(JTA) — President Theodore Roosevelt’s summer home was decorated with the likes of African elephant tusks, a hippo-foot inkwell and other hunting souvenirs. That’s not terribly surprising, considering the 26th president of the United States published three books on hunting.
But the average armchair historian might be surprised to learn that Roosevelt, of non-Jewish Dutch ancestry, also kept two menorahs at Sagamore Hill, his 95-acre estate on the North Shore of Long Island, New York.
Roosevelt was given the menorahs by Sarah Bancroft Leavitt, whom he addresses fondly in multiple letters. Roosevelt presumably appreciated Leavitt’s gesture, since at one point he kept the menorahs on a bookshelf in the front of the room.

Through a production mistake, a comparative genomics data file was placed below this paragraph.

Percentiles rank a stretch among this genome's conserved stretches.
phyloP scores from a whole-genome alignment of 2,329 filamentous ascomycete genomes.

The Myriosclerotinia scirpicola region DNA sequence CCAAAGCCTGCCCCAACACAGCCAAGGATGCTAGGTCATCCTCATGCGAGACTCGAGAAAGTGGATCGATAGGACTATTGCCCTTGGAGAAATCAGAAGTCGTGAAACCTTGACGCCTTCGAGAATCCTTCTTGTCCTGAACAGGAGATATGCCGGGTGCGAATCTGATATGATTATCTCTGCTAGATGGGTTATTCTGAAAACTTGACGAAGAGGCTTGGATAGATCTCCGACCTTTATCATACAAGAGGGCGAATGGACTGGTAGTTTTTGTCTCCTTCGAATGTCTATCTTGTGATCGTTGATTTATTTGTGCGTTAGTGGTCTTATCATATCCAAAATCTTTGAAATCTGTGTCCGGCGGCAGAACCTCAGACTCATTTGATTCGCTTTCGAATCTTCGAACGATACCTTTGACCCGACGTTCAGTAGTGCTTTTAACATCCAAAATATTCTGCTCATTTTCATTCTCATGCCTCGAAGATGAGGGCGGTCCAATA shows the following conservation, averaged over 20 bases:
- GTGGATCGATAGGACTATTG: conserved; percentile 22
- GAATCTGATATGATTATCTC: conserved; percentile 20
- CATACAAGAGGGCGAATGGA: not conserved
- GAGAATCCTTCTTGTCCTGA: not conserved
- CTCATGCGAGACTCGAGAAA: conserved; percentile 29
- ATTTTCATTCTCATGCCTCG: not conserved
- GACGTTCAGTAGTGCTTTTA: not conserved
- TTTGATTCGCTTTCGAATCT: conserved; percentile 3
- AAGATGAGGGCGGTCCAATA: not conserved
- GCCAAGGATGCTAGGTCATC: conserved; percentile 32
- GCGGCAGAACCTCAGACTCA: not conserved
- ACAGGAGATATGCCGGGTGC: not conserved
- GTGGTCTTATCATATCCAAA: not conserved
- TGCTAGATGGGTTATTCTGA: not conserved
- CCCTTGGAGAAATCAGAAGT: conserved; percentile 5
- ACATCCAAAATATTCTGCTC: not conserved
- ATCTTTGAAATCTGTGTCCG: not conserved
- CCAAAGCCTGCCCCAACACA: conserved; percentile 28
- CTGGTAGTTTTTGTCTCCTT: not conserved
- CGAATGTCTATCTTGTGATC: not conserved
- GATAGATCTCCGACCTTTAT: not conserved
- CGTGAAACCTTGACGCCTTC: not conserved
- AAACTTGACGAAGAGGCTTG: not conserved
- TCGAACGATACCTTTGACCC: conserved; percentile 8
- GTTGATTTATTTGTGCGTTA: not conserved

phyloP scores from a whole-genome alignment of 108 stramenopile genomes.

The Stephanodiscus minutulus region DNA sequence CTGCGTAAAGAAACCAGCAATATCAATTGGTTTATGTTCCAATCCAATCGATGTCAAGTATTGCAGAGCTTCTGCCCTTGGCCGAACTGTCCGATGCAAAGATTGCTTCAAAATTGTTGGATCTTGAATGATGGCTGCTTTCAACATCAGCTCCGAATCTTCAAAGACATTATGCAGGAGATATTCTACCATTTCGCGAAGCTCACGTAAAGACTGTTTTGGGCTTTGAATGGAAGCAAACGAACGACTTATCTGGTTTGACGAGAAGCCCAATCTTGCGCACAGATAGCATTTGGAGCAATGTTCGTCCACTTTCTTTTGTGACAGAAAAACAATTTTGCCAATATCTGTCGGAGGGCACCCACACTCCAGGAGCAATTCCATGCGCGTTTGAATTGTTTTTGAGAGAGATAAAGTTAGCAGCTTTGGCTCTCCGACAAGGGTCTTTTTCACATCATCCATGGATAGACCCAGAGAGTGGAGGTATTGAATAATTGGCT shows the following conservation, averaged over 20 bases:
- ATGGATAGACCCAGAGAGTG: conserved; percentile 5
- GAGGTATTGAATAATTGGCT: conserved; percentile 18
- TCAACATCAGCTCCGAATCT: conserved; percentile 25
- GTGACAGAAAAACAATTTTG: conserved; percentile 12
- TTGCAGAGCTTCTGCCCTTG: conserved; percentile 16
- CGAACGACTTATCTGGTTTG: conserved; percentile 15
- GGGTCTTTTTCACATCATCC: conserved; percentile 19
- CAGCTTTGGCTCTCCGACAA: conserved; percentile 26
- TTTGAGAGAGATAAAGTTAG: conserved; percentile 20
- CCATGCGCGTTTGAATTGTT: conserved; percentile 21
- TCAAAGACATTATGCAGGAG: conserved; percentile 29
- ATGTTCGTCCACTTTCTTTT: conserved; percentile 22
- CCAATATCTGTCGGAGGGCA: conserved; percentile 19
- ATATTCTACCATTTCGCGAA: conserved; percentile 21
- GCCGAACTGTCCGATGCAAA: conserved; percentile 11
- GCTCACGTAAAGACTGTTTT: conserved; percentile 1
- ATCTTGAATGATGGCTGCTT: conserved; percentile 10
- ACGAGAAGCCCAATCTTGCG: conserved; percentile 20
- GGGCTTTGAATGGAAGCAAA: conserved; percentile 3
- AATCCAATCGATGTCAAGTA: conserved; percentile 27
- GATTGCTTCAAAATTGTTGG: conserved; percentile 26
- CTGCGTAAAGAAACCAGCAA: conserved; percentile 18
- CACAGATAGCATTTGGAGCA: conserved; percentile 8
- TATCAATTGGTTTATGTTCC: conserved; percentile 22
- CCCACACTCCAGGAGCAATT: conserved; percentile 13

Despite her name, Leavitt was not Jewish.
The menorahs she gifted to Roosevelt have seven branches — unlike the hanukiyah, the candelabra used on Hanukkah, which has nine (eight for the holiday’s number of days, plus the shamash to light the others). The seven-armed candelabras are still Jewish symbols and were used in the ancient Temple in Jerusalem.